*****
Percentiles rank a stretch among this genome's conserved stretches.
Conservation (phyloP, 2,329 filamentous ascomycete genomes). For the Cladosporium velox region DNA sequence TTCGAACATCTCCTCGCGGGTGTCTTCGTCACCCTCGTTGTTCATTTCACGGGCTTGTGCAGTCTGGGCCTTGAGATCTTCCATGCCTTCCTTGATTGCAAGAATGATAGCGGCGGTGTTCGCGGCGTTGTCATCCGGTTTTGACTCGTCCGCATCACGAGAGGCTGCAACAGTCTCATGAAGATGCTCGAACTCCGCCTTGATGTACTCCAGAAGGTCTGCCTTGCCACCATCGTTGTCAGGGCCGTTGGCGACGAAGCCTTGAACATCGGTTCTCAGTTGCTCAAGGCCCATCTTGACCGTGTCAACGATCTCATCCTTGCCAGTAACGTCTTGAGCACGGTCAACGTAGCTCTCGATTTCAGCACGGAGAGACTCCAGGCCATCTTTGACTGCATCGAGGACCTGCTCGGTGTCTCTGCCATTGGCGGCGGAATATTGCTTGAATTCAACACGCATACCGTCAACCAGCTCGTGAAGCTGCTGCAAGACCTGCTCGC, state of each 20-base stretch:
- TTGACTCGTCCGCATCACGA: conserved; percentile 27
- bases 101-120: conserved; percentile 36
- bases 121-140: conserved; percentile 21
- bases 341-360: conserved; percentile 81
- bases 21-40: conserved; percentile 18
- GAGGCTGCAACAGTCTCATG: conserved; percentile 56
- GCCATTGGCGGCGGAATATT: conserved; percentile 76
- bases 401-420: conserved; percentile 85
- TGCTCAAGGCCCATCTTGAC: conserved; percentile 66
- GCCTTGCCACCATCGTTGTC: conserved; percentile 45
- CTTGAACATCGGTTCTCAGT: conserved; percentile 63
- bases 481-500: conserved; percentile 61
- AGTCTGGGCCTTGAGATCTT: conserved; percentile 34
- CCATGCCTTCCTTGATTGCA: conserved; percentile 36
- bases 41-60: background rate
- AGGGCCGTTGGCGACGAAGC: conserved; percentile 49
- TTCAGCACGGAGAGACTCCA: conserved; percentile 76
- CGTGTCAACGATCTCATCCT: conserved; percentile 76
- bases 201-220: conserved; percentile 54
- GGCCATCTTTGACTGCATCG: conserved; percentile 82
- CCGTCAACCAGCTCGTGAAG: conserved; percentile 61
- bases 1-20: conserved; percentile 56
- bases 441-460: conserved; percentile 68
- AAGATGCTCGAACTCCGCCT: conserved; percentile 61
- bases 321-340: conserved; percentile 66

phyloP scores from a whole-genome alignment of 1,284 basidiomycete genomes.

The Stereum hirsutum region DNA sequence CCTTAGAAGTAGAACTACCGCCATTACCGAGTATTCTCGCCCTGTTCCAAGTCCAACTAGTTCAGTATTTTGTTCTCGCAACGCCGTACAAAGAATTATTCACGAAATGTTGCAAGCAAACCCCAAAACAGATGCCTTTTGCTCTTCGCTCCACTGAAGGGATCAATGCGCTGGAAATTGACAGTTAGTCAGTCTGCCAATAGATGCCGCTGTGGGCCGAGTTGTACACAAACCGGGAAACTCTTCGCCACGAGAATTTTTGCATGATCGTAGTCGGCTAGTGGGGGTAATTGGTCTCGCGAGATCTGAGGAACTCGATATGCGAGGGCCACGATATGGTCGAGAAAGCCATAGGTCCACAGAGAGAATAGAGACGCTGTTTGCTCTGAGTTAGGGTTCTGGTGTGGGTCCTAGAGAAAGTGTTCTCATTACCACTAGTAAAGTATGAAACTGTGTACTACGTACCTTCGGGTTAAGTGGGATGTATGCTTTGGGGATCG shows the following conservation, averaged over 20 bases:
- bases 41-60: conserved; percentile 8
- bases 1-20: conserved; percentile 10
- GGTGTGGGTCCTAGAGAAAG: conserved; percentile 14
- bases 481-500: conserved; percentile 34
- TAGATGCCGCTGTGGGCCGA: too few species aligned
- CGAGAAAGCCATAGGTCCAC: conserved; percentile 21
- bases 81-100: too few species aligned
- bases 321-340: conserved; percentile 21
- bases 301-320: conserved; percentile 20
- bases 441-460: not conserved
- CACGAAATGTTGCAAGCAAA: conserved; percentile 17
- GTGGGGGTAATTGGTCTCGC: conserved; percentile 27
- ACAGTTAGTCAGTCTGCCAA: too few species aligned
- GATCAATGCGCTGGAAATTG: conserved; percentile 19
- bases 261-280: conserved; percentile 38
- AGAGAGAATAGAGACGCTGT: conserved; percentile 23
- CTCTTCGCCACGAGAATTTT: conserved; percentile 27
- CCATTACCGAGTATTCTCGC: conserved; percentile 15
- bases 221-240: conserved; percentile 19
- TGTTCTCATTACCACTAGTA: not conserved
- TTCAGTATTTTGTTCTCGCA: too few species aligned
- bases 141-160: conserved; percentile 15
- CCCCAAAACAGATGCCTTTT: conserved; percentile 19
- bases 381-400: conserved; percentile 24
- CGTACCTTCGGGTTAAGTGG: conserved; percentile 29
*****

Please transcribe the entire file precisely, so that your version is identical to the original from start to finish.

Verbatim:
Percentiles rank a stretch among this genome's conserved stretches.
Conservation (phyloP, 2,329 filamentous ascomycete genomes). For the Cladosporium velox region DNA sequence TTCGAACATCTCCTCGCGGGTGTCTTCGTCACCCTCGTTGTTCATTTCACGGGCTTGTGCAGTCTGGGCCTTGAGATCTTCCATGCCTTCCTTGATTGCAAGAATGATAGCGGCGGTGTTCGCGGCGTTGTCATCCGGTTTTGACTCGTCCGCATCACGAGAGGCTGCAACAGTCTCATGAAGATGCTCGAACTCCGCCTTGATGTACTCCAGAAGGTCTGCCTTGCCACCATCGTTGTCAGGGCCGTTGGCGACGAAGCCTTGAACATCGGTTCTCAGTTGCTCAAGGCCCATCTTGACCGTGTCAACGATCTCATCCTTGCCAGTAACGTCTTGAGCACGGTCAACGTAGCTCTCGATTTCAGCACGGAGAGACTCCAGGCCATCTTTGACTGCATCGAGGACCTGCTCGGTGTCTCTGCCATTGGCGGCGGAATATTGCTTGAATTCAACACGCATACCGTCAACCAGCTCGTGAAGCTGCTGCAAGACCTGCTCGC, state of each 20-base stretch:
- TTGACTCGTCCGCATCACGA: conserved; percentile 27
- bases 101-120: conserved; percentile 36
- bases 121-140: conserved; percentile 21
- bases 341-360: conserved; percentile 81
- bases 21-40: conserved; percentile 18
- GAGGCTGCAACAGTCTCATG: conserved; percentile 56
- GCCATTGGCGGCGGAATATT: conserved; percentile 76
- bases 401-420: conserved; percentile 85
- TGCTCAAGGCCCATCTTGAC: conserved; percentile 66
- GCCTTGCCACCATCGTTGTC: conserved; percentile 45
- CTTGAACATCGGTTCTCAGT: conserved; percentile 63
- bases 481-500: conserved; percentile 61
- AGTCTGGGCCTTGAGATCTT: conserved; percentile 34
- CCATGCCTTCCTTGATTGCA: conserved; percentile 36
- bases 41-60: background rate
- AGGGCCGTTGGCGACGAAGC: conserved; percentile 49
- TTCAGCACGGAGAGACTCCA: conserved; percentile 76
- CGTGTCAACGATCTCATCCT: conserved; percentile 76
- bases 201-220: conserved; percentile 54
- GGCCATCTTTGACTGCATCG: conserved; percentile 82
- CCGTCAACCAGCTCGTGAAG: conserved; percentile 61
- bases 1-20: conserved; percentile 56
- bases 441-460: conserved; percentile 68
- AAGATGCTCGAACTCCGCCT: conserved; percentile 61
- bases 321-340: conserved; percentile 66

phyloP scores from a whole-genome alignment of 1,284 basidiomycete genomes.

The Stereum hirsutum region DNA sequence CCTTAGAAGTAGAACTACCGCCATTACCGAGTATTCTCGCCCTGTTCCAAGTCCAACTAGTTCAGTATTTTGTTCTCGCAACGCCGTACAAAGAATTATTCACGAAATGTTGCAAGCAAACCCCAAAACAGATGCCTTTTGCTCTTCGCTCCACTGAAGGGATCAATGCGCTGGAAATTGACAGTTAGTCAGTCTGCCAATAGATGCCGCTGTGGGCCGAGTTGTACACAAACCGGGAAACTCTTCGCCACGAGAATTTTTGCATGATCGTAGTCGGCTAGTGGGGGTAATTGGTCTCGCGAGATCTGAGGAACTCGATATGCGAGGGCCACGATATGGTCGAGAAAGCCATAGGTCCACAGAGAGAATAGAGACGCTGTTTGCTCTGAGTTAGGGTTCTGGTGTGGGTCCTAGAGAAAGTGTTCTCATTACCACTAGTAAAGTATGAAACTGTGTACTACGTACCTTCGGGTTAAGTGGGATGTATGCTTTGGGGATCG shows the following conservation, averaged over 20 bases:
- bases 41-60: conserved; percentile 8
- bases 1-20: conserved; percentile 10
- GGTGTGGGTCCTAGAGAAAG: conserved; percentile 14
- bases 481-500: conserved; percentile 34
- TAGATGCCGCTGTGGGCCGA: too few species aligned
- CGAGAAAGCCATAGGTCCAC: conserved; percentile 21
- bases 81-100: too few species aligned
- bases 321-340: conserved; percentile 21
- bases 301-320: conserved; percentile 20
- bases 441-460: not conserved
- CACGAAATGTTGCAAGCAAA: conserved; percentile 17
- GTGGGGGTAATTGGTCTCGC: conserved; percentile 27
- ACAGTTAGTCAGTCTGCCAA: too few species aligned
- GATCAATGCGCTGGAAATTG: conserved; percentile 19
- bases 261-280: conserved; percentile 38
- AGAGAGAATAGAGACGCTGT: conserved; percentile 23
- CTCTTCGCCACGAGAATTTT: conserved; percentile 27
- CCATTACCGAGTATTCTCGC: conserved; percentile 15
- bases 221-240: conserved; percentile 19
- TGTTCTCATTACCACTAGTA: not conserved
- TTCAGTATTTTGTTCTCGCA: too few species aligned
- bases 141-160: conserved; percentile 15
- CCCCAAAACAGATGCCTTTT: conserved; percentile 19
- bases 381-400: conserved; percentile 24
- CGTACCTTCGGGTTAAGTGG: conserved; percentile 29